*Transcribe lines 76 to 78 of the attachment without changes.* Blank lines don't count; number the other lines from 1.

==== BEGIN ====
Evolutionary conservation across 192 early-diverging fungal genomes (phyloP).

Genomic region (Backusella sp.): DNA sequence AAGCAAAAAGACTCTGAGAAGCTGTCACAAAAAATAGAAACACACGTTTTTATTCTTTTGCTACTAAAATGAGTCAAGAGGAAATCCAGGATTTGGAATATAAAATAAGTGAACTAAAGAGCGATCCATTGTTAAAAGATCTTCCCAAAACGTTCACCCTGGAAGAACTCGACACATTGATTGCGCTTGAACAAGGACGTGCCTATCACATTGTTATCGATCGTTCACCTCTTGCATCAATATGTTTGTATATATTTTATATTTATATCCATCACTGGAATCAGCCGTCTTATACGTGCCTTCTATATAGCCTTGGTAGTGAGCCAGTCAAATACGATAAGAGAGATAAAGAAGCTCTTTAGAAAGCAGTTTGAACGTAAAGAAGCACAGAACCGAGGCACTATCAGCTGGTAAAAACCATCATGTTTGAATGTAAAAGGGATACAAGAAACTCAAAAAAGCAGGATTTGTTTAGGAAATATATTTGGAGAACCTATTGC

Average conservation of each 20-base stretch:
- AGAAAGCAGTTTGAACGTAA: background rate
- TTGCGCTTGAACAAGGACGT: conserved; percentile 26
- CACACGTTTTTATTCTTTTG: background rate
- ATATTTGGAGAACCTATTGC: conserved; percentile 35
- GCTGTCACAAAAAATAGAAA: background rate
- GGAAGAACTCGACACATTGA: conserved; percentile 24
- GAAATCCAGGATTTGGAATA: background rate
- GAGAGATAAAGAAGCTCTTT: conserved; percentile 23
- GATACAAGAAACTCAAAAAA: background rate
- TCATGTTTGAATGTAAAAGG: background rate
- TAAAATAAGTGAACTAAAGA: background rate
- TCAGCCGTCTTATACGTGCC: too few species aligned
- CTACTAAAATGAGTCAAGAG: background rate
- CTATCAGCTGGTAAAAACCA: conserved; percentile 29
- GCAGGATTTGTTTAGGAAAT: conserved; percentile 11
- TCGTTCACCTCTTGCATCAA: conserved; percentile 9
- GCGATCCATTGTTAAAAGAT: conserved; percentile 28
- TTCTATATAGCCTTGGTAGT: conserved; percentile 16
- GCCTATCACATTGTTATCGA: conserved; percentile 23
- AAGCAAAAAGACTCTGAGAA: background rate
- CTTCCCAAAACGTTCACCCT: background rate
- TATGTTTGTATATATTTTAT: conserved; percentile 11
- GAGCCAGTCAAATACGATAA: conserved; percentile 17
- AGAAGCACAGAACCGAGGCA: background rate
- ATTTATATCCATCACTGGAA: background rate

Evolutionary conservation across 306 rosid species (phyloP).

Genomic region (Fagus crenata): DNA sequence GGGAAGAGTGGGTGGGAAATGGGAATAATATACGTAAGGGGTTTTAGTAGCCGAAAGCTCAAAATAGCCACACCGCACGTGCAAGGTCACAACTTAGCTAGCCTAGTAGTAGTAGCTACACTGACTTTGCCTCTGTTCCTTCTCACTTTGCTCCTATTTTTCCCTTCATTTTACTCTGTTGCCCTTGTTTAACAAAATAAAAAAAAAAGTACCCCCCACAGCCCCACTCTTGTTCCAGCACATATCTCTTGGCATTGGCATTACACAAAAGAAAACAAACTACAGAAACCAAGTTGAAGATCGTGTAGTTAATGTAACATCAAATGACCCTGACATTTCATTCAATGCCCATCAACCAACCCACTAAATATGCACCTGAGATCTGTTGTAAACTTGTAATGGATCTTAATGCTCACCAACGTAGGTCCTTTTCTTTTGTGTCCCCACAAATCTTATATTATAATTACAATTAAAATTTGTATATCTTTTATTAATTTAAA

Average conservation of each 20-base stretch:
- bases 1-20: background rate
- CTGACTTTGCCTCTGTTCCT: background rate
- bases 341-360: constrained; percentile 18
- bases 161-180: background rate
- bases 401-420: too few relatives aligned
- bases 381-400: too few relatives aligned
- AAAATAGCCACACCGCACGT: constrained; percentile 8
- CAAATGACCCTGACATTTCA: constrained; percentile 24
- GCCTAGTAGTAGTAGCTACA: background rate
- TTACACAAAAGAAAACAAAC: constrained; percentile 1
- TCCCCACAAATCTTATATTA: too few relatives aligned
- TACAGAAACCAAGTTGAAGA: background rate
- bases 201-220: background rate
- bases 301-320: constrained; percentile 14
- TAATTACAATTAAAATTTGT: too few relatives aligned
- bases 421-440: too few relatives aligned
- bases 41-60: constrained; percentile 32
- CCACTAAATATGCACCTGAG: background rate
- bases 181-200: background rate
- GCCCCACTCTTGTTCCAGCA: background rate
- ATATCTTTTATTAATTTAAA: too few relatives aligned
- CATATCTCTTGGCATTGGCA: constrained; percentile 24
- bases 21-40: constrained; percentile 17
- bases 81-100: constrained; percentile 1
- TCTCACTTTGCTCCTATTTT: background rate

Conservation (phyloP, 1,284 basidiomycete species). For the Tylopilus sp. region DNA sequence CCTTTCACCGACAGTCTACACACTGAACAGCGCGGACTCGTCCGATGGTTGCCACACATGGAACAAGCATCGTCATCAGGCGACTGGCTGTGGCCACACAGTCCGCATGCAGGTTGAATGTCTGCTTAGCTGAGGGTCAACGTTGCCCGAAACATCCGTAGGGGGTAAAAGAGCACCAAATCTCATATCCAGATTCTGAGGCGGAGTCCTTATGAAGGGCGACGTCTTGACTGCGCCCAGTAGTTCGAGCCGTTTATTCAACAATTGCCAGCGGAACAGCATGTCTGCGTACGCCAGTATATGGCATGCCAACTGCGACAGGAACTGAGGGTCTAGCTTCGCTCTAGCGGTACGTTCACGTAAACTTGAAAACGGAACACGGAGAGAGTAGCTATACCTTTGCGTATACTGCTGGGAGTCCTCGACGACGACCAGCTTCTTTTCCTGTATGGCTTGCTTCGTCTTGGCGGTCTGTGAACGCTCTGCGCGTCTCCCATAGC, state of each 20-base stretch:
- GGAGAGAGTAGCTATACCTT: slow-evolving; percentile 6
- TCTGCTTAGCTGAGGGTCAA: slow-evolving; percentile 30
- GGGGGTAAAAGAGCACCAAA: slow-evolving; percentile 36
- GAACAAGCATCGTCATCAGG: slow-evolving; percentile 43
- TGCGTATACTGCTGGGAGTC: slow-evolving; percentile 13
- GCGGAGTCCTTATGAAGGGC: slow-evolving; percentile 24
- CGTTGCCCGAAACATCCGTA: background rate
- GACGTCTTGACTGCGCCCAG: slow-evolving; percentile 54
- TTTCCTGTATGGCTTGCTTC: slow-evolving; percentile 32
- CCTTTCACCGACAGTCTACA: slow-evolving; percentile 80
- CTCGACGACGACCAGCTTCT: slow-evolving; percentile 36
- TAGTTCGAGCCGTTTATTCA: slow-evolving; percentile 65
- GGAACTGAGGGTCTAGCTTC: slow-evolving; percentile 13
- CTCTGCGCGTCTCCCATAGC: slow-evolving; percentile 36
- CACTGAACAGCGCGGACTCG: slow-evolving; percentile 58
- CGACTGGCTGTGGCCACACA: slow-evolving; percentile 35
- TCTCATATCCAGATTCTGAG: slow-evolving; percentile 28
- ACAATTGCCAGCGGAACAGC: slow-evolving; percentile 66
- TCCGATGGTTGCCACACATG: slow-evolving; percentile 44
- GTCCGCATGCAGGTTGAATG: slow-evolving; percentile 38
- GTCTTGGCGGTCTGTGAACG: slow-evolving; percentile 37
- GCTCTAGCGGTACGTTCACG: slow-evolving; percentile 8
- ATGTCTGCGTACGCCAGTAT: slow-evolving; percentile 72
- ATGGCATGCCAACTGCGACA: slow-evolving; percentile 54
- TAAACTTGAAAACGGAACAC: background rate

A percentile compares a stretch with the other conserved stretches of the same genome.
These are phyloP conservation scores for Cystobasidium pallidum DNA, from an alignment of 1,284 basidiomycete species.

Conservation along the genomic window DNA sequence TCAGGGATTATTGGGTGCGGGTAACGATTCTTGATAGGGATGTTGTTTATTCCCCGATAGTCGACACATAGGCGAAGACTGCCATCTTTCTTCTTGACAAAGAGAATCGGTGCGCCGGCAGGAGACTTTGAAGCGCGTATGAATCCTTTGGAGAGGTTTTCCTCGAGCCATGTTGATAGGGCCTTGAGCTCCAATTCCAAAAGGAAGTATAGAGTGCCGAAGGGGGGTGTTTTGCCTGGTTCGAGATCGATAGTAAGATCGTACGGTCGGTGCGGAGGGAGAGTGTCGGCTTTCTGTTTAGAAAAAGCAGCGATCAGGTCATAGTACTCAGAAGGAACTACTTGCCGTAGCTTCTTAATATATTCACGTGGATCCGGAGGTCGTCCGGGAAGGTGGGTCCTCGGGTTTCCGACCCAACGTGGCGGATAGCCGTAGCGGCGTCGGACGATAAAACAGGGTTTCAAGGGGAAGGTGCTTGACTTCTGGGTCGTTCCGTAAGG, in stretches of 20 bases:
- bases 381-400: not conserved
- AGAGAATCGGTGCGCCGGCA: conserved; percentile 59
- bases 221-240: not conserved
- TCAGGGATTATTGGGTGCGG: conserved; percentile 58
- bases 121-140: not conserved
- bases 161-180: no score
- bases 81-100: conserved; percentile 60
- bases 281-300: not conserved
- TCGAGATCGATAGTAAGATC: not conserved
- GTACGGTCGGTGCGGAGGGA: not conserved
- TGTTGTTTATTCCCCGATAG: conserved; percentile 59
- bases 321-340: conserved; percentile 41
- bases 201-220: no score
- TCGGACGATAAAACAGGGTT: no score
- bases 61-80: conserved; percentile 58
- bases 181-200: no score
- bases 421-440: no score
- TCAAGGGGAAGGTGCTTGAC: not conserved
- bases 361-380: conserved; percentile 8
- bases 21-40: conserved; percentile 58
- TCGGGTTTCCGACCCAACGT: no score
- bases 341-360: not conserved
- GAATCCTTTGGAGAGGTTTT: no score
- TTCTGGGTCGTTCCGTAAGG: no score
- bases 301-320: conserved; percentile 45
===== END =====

- TCCGATGGTTGCCACACATG: slow-evolving; percentile 44
- GTCCGCATGCAGGTTGAATG: slow-evolving; percentile 38
- GTCTTGGCGGTCTGTGAACG: slow-evolving; percentile 37